by Pat Goss
Here’s something that’s pretty basic, a flat tire. Now you would think that that would be just straightforward, but it can actually be dangerous and it can be confusing. You see cars today, well, they don’t all have spare tires. They may have no spare, yet come equipped with an air pump and some puncture sealer.
Well, even if you do have a spare, how could it be dangerous? Well, you’re not going to have a NASCAR jack to deal with, but rather you’re going to be stuck with something like this, a scissors jack. Well, if you follow all of the rules and everything, these will get the job done, but you have to be extremely careful, especially if you’re on soft dirt or anything like that, because these can tip over, they can collapse. In general they can be dangerous. The best way to change that flat tire is with your cell phone. Call the roadside assistance and have them do it for you. That’s safe.
Now even things like rotating tires can lead to problems with the car. The most typical one is a warped brake rotor. That’s going to make the steering wheel shudder when you apply the brakes at high speed. Not a nice situation, plus it can be expensive to repair.
Now over the years technicians have historically used air impact guns. Now these things produce a lot of torque, they’re fast, and they do a good job, but when it comes to wheels, well, they should never be used, at least not with one of these conventional sockets.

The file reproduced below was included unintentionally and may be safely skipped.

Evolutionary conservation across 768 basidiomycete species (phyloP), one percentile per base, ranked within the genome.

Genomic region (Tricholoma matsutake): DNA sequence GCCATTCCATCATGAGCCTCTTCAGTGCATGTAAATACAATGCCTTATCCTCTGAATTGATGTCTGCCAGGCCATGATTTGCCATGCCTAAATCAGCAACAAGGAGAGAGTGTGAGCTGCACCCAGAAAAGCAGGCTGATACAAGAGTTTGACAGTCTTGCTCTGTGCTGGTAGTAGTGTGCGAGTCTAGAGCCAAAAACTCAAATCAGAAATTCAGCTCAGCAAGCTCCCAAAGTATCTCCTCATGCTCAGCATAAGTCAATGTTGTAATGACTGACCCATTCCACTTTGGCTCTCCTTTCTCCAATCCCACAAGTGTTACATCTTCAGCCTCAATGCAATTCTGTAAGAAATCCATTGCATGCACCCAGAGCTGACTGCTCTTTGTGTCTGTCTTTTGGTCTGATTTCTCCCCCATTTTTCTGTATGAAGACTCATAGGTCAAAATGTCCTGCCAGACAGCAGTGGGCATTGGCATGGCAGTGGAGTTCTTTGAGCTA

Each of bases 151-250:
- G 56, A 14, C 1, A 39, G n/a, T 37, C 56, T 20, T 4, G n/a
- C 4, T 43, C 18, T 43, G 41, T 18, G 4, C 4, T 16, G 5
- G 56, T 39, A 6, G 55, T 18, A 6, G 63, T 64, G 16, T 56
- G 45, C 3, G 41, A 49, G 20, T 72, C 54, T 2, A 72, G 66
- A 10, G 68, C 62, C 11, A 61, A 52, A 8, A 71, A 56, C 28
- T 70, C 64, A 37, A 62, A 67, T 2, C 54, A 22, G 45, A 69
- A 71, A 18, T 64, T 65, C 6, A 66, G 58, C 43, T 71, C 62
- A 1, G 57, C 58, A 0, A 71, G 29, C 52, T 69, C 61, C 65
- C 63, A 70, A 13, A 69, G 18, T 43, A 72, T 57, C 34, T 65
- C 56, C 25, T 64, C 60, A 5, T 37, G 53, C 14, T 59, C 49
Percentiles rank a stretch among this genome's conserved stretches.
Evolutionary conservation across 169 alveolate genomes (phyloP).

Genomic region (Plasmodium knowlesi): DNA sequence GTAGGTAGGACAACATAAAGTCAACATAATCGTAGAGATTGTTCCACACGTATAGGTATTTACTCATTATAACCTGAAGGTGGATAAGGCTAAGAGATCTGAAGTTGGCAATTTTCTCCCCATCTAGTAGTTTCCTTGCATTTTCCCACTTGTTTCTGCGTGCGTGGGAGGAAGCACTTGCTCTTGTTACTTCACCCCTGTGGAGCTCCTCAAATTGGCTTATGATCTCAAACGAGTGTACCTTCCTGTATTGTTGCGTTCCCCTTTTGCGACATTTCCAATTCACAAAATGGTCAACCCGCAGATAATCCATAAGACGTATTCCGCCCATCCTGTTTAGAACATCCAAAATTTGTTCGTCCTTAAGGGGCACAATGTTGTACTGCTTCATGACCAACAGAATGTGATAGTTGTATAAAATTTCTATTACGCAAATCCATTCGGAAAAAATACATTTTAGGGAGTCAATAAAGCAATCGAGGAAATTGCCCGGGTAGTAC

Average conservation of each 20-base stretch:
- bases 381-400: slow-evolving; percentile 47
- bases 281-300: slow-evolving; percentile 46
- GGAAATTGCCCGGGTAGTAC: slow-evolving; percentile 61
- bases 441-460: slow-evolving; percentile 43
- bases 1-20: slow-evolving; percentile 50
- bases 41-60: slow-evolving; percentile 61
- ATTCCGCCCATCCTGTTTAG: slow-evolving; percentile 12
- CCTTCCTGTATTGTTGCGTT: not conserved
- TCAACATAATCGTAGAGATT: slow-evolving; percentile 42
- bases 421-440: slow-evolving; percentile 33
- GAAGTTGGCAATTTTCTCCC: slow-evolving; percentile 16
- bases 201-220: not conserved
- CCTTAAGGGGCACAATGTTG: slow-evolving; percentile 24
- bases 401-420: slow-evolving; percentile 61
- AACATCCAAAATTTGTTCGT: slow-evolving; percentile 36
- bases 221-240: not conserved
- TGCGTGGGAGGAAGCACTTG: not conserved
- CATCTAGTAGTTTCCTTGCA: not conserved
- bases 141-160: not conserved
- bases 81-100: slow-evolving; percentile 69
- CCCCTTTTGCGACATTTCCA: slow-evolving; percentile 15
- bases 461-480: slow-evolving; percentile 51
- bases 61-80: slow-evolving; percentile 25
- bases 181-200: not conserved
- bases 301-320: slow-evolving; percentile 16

Now what we’ve accepted in the industry over the years are what are called torque sticks. These limit the amount of torque that the impact wrench applies to the lug nuts. That’s good if they’re used properly, but now we’re seeing technical service bulletins warning against one of the common practices that people employ, and that is they’ll put the first lug nut on, they’ll hit it with a torque stick, tighten it up, and then go on around the remaining lug nuts. Well, that first one being tight is a no-no. All of the lug nuts have to be tightened gently, finger tight, just a little bit beyond finger tight actually, and then they have to be properly torqued. If you don’t do that, the first one will be severely over tightened, and that will warp a brake rotor. If you really want to be 100 percent safe, a manual torque wrench is the best way to go. But again, finger tight first on all of the lug nuts. That way you’ll avoid warped rotors and pulsating brakes.
If you have a question or comment, write to me. The address is MotorWeek, Owings Mills, MD, 21117.